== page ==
Wordless instructions, however, can have two drawbacks: 1) they sometimes leave out steps and 2) they don’t work well for those who are not good at translating the images they see into actions. The results can be tragic. In recent years, at least two children were killed when Ikea dressers tipped over onto them. Ikea claims that it warns buyers (in words) to anchor such items to walls to prevent them from tipping over, but the instructions for doing so are, once again, entirely in images, easily ignored, and the means of anchoring them are not always provided. In response, Ikea has had to create a series of TV ads warning its customers always to anchor large pieces of furniture.

The lesson: Instruction manuals and standard operating procedures (SOPs) are among the most important documents an organization produces. Clear instructions, using an effective mix of images and words, are necessary to prevent frustration and safety problems.

Deepwater Horizon

The shipwreck: On April 20, 2010, the Deepwater Horizon oil rig in the Gulf of Mexico exploded. Eleven workers were killed. The resulting oil spill was the largest in history. Nearly 5 million barrels of oil polluted the gulf and its surrounding shoreline, killing millions of animals, damaging whole underwater and shoreline ecosystems, destroying Gulf Coast businesses, and costing BP, the company that ran the rig, more than $42 billion in criminal and civil settlements.

The Presidential Commission that examined the causes of the disaster blamed three companies: BP itself; the rig’s engineering firm Halliburton; and Transocean, which owned the rigs. Technology failures were of course part of the problem, but so was something else: together, the report said, the companies had a “failure of management” that included major “communication failures.” The three companies involved, for example, had not shared a number of technological issues clearly with each other from the very conception of the drilling operation. And on the day of the explosion, rig technicians had conducted pressure tests that suggested something might be wrong—but the results of those basic tests had never been communicated clearly to, taken seriously by, or properly interpreted by those in charge. After the explosion, further communication failures complicated the oil-spill cleanup in the region.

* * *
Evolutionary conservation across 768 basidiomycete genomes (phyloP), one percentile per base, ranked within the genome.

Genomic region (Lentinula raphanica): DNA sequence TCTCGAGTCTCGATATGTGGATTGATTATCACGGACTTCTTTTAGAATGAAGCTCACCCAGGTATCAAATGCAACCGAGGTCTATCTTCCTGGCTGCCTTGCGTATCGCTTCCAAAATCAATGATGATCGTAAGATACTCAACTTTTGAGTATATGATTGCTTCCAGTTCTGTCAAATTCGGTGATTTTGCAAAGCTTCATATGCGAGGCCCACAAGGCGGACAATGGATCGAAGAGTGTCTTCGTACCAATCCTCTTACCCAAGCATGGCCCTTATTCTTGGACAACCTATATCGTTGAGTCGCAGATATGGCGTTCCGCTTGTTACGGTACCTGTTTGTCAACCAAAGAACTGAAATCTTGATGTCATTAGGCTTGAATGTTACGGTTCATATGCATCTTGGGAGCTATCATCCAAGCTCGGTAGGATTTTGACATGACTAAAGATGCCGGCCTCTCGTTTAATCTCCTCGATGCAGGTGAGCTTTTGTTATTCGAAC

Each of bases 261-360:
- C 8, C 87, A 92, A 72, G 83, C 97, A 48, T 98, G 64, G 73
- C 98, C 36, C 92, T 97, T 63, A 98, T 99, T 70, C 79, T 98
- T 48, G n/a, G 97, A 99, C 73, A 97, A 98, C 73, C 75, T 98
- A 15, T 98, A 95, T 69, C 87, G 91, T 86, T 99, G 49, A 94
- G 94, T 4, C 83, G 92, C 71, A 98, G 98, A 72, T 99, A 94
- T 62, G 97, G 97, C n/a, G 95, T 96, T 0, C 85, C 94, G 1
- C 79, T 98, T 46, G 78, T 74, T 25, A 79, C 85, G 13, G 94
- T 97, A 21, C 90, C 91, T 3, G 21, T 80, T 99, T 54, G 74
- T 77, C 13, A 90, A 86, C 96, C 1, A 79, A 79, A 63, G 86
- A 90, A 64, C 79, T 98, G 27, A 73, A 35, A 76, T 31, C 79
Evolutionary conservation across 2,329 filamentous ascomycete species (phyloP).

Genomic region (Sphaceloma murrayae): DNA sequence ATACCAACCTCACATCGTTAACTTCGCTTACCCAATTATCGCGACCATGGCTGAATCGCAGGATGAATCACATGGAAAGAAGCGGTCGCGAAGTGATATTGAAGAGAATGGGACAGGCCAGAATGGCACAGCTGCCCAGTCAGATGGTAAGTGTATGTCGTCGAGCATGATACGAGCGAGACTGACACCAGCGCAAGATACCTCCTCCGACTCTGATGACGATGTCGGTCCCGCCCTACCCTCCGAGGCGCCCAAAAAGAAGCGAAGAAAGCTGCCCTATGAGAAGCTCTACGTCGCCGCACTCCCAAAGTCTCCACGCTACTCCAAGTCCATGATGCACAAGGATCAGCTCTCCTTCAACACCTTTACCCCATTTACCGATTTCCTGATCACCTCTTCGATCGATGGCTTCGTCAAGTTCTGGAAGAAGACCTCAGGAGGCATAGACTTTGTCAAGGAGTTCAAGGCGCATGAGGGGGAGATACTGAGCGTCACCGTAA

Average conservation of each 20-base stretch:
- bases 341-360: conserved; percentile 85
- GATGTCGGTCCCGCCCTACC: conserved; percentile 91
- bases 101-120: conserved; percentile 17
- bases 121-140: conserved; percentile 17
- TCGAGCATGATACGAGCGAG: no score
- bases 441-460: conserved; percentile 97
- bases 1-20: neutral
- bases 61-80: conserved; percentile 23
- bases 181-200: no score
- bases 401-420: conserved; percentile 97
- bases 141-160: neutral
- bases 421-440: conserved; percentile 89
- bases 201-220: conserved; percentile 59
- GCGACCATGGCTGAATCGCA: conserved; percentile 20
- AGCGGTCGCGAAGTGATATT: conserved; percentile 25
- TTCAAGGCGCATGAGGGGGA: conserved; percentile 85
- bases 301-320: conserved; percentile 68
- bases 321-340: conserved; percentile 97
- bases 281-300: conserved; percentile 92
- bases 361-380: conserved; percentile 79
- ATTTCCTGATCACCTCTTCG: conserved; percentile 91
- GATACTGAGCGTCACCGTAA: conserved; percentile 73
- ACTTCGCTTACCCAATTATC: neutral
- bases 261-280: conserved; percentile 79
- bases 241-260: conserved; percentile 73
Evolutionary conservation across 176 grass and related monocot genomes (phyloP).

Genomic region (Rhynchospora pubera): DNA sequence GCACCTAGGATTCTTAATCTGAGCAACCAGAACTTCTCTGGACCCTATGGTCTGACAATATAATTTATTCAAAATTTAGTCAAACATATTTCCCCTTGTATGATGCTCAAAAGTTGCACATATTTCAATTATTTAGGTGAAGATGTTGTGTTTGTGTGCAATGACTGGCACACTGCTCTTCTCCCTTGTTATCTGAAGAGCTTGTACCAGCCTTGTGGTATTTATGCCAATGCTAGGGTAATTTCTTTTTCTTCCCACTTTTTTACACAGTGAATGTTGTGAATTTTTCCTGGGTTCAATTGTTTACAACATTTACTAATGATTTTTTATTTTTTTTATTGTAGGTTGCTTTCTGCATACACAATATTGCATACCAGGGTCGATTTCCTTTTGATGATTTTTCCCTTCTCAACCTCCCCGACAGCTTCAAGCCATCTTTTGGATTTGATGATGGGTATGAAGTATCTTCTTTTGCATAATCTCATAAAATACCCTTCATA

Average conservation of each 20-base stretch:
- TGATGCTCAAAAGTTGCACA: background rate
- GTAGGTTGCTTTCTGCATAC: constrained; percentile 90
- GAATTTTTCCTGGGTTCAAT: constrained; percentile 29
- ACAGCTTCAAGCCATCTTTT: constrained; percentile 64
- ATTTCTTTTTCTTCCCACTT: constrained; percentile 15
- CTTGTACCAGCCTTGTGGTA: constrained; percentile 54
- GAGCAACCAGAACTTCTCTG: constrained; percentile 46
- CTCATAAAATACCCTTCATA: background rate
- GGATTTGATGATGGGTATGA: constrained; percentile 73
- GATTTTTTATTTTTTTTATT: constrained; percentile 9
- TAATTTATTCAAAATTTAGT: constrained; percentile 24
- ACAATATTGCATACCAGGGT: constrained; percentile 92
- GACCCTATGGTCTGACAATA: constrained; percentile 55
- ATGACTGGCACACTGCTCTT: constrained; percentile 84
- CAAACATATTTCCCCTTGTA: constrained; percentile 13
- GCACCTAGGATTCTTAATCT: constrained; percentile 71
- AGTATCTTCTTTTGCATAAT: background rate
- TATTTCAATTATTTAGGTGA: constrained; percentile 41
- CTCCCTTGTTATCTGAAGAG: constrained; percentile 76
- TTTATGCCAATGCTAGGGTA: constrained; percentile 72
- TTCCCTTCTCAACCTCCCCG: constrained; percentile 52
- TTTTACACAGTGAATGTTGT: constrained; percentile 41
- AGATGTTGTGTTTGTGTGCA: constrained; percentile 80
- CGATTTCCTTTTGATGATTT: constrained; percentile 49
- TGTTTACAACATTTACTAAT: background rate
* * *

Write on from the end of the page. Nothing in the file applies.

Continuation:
The lesson: The President’s Report on the disaster explained that it could have been prevented by, among other things, “better communication within and between BP and its contractors.” Careful communication procedures are especially important when different departments or organizations are trying to work together. And every company should know: It’s not just instruction-manual writers and PR folks, but also engineers, scientists, and technicians who must be taught how to analyze, receive, and share information effectively.


The shipwreck: On Christmas Day, 2013, Santa Claus himself was the victim of a communication failure. During most of the day on Christmas Eve that year, UPS, the package delivery company, continued to assure customers online that their Christmas gifts would arrive by Christmas morning. Then suddenly, at the very end of the day, thousands of customers were told that, nope, sorry, their packages wouldn’t arrive until after Christmas. For thousands of UPS customers, Santa would miss his deadline.

The failure to deliver was bad enough. UPS’ delay in communicating the problem was just as bad. And worse, still, was the way UPS responded to the snafu: it cavalierly tried to dismiss the problem, claiming that “only a small percentage” of customers were affected—hardly consoling to those thousands of households where Santa failed to show up.

The lesson: Timely, accurate, honest communication is at the heart of good customer service—and of good business practices, period.


These types of errors occur for a variety of reasons but, as we’ve illustrated, poor communication is at the heart. Ensuring that your team has the tools it needs to plan, write, and revise effectively and efficiently can prevent such errors. Hurley Write can help you ensure that your organization’s internal and external communications are efficient and effective so you can avoid similarly problematic poor communication examples. Our instructor-led writing workshops, delivered at your facility; interactive online courses; and customized webinars use readability studies as the foundation, which means that your team learns real strategies to help them write targeted documents that are clear, concise, and precise.